I’m not doing the best. I don’t even know what all I’ve told y’all, but there’s been a ton of cancer garbage and other health crap going on for the past three years.
I want to say that for the most part, I’ve adapted and overcome, but I might be fooling myself. Or I might be doing an excellent job, I just can’t see it right now because it’s a shit mental health period.
My guts hurt. I had colitis a couple of times last year, and I have diverticulosis, so it could be either of those, or something else entirely.
My brain is fuzzy. I can’t remember things like I used to. I can’t use words like I used to. I can’t make connections in my head. I feel like an idiot trying to make art anymore because I’m no good at it.
I want to do so many things but I’m discouraged. I tried to tell myself yesterday that it’s okay to stay in bed all day if you feel bad, that it’s okay to take a bunch of naps in one day if you can’t stay awake. Today I’m still in bed because it hurts, but I can’t believe myself when I say it’s okay.
My brain says I haven’t had surgery, so there’s absolutely no possible reason that I should stay in bed.
My brain is an asshole sometimes.
I’m dizzy and my head hurts all the time and my vision is going to hell in a hand basket. I’m worried there’s cancer in my brain now. I want to tell myself that’s silly, but is it really? I don’t know anymore.
I’m a huge fan of the “ignore it and it’ll go away” philosophy. I feel like that’s weird. I tried to do that with my adrenal tumor and they just found lung cancer. I tried to do it with my reproductive system and it just hurt worse and worse until they took it all out. I tried to do it with my neurostimulator and they had to take that out. Maybe I’m just not as good at ignoring things as I think I am. Except my own friggin mental health. I’m super great at ignoring that.
I plan so many projects and I want to try so many new things and then I kick myself when I physically cannot do them.
Sometimes I wonder why I keep trying.
I tried to take a cognitive function test yesterday and I learned that I can’t do the logic puzzles that I used to love so much. They’ve become secrets of the universe to me.
I don’t even know how much I’m supposed to feel like garbage with all the hormones that are gone and can’t be replaced and all the hormones that are replaced with pills and do I even know what I’m talking about anymore?
I don’t know.
Maybe if I start writing again things will get better. Maybe they won’t.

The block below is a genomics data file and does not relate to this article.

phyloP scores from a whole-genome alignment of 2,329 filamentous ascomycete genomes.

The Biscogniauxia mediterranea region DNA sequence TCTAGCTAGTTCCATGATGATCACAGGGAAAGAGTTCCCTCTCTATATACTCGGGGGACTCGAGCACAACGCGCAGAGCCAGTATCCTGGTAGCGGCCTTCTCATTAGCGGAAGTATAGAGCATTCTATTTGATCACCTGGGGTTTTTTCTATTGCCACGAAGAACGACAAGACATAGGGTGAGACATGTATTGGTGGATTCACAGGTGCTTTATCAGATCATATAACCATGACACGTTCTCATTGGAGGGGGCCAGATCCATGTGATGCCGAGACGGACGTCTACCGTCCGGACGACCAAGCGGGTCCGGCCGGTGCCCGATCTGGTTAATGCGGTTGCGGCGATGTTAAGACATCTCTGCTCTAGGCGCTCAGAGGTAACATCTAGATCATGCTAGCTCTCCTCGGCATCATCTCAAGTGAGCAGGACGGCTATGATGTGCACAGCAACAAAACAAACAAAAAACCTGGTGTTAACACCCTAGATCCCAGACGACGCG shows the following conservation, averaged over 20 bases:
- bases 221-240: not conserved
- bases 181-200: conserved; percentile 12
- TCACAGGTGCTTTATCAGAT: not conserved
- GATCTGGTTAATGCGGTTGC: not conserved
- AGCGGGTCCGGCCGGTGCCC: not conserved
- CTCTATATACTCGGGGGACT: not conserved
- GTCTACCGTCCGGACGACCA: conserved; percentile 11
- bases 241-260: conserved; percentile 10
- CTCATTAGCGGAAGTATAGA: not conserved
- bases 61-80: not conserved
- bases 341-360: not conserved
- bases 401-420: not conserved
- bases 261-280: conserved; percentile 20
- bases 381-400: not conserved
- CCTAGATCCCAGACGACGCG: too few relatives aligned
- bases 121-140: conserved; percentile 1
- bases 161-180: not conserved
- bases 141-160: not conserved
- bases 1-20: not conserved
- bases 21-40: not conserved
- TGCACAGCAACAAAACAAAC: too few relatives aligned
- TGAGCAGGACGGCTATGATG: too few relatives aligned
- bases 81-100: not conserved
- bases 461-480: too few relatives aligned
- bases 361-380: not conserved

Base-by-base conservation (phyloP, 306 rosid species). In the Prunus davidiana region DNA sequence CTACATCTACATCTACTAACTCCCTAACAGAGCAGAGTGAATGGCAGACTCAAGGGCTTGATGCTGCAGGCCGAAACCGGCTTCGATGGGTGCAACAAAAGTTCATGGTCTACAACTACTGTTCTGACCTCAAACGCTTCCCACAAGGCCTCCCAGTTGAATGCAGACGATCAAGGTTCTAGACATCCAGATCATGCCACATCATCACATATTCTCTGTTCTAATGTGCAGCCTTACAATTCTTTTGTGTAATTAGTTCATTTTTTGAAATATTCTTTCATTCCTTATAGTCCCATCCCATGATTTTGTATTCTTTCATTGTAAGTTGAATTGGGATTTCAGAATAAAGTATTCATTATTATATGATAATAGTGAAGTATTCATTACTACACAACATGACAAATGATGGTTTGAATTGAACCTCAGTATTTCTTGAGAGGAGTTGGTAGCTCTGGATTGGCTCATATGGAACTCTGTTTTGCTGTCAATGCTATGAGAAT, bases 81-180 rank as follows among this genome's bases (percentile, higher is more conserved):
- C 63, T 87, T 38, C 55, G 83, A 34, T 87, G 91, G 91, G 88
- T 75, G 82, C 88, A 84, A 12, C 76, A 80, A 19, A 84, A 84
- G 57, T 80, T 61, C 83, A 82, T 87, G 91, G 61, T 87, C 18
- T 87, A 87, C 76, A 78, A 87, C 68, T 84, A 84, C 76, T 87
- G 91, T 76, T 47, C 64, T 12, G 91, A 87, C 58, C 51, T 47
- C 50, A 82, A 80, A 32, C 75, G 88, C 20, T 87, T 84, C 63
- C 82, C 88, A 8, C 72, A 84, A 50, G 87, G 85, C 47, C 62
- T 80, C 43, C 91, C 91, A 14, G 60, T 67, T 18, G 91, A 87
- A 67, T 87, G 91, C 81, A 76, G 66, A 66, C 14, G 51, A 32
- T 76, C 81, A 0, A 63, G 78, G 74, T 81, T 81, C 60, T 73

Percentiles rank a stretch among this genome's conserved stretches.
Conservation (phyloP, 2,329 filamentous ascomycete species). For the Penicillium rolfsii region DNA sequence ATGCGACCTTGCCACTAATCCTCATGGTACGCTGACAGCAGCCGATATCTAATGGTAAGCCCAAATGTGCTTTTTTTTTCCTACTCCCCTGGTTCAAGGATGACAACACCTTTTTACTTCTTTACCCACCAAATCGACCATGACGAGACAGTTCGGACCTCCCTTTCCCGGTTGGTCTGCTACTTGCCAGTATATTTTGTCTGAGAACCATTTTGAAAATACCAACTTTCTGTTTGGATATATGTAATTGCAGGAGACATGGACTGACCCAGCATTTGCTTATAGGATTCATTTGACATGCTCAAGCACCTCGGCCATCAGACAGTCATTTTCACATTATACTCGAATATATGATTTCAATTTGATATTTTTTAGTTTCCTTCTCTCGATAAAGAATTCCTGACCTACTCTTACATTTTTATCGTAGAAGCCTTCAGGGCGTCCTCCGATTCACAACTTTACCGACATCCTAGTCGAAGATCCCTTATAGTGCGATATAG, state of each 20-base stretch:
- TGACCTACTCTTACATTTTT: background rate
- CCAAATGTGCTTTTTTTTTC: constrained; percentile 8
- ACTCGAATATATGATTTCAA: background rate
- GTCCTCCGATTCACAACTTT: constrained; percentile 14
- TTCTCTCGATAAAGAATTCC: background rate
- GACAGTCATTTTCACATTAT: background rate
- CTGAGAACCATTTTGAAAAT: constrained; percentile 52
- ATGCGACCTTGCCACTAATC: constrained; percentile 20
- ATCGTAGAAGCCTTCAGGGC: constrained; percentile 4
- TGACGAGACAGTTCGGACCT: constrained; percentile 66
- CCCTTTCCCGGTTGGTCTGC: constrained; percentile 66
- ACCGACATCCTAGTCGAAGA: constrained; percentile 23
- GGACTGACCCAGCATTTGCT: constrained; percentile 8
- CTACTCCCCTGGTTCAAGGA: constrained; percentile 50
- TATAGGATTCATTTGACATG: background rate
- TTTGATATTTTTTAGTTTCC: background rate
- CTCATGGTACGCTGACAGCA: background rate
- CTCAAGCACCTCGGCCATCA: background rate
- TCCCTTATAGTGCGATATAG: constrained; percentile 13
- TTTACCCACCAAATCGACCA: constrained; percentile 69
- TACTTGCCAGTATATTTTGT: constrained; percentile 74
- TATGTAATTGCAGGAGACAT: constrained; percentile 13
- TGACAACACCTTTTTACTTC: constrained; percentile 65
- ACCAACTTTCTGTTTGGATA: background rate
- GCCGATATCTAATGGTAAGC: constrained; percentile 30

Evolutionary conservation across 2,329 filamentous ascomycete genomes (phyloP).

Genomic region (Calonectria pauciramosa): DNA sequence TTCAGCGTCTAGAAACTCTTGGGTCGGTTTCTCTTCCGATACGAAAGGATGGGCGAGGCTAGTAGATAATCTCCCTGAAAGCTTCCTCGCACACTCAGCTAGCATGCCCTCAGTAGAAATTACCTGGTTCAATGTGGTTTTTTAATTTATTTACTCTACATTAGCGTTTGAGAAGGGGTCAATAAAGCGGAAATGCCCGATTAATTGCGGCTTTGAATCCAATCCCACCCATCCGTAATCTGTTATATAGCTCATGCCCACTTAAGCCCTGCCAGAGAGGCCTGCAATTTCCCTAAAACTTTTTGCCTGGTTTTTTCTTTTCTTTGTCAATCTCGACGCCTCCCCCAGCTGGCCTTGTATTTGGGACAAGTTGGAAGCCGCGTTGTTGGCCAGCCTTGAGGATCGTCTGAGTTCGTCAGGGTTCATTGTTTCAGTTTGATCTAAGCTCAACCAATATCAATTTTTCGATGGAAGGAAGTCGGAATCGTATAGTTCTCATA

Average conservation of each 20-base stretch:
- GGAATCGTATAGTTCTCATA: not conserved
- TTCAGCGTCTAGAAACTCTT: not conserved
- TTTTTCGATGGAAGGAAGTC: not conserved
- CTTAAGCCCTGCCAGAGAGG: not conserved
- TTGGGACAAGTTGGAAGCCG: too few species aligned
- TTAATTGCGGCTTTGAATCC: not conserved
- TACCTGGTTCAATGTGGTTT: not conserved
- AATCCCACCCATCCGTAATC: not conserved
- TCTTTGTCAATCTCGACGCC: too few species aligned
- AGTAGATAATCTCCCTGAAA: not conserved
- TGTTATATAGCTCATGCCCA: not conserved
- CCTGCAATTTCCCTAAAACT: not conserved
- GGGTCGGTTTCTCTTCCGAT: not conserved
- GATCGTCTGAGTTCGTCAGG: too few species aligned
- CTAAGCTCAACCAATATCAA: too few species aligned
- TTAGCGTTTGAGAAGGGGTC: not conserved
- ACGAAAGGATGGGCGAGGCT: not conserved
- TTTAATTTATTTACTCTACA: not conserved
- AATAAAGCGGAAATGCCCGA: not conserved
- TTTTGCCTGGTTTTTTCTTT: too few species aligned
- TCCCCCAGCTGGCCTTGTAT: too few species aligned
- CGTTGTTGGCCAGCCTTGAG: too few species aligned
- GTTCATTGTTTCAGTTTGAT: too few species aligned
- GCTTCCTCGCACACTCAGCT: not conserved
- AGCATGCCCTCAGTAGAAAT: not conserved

I do feel a little better after all this though. I need to go blow my nose.
I hope you’ve stuck it out this far, because I didn’t think to say this earlier. I’m not dumping this for pity or condolences. It is what it is. I’m dumping this so maybe someone else having a rough go of it won’t feel so lonely.
Life isn’t always peaches and cream; I guess I know that as well as anyone.
I got dressed today. On a scale of 1-100, getting dressed always takes me up at least one point. I can’t sit and put makeup on today though.
When I feel better I need to make an art caddy for these days when I can’t sit at my desk and create.
Yes, April, even though you said you feel like a fraud with zero talent, that desire to make art is still there. Maybe take that as a sign that you’re not entirely hopeless and uninspired.
Oh, I make notebooks now. I would love to send you a care package of tiny notebooks and art and who-knows-what if you want one.
I think I’m gonna go catch up on my collage fodder tutorial videos now. Thanks for being here.
He sat quietly on the bench, phone in hand, waiting patiently for his train. His eyes flicked up to the top of his screen again and again to check the time even though he knew he had hours yet to wait.
The station remained empty, bereft of all life but his own.
A memory rose to the surface of his mind, a snippet of a forgotten dream from the night before: the shadowy entrance to a massive cave, the baffling runes scratched on its walls, the ebony statue guarding the fracture in the earth. He closed his eyes and shook his head, willing the images away.
A sharp, staccato noise caught his attention, forcing the dream from his mind. He opened his eyes to a bird perched on the rail across the tracks, head cocked and staring at him.
The whistle blew, and he took a deep breath, bracing himself for the hordes of people to come.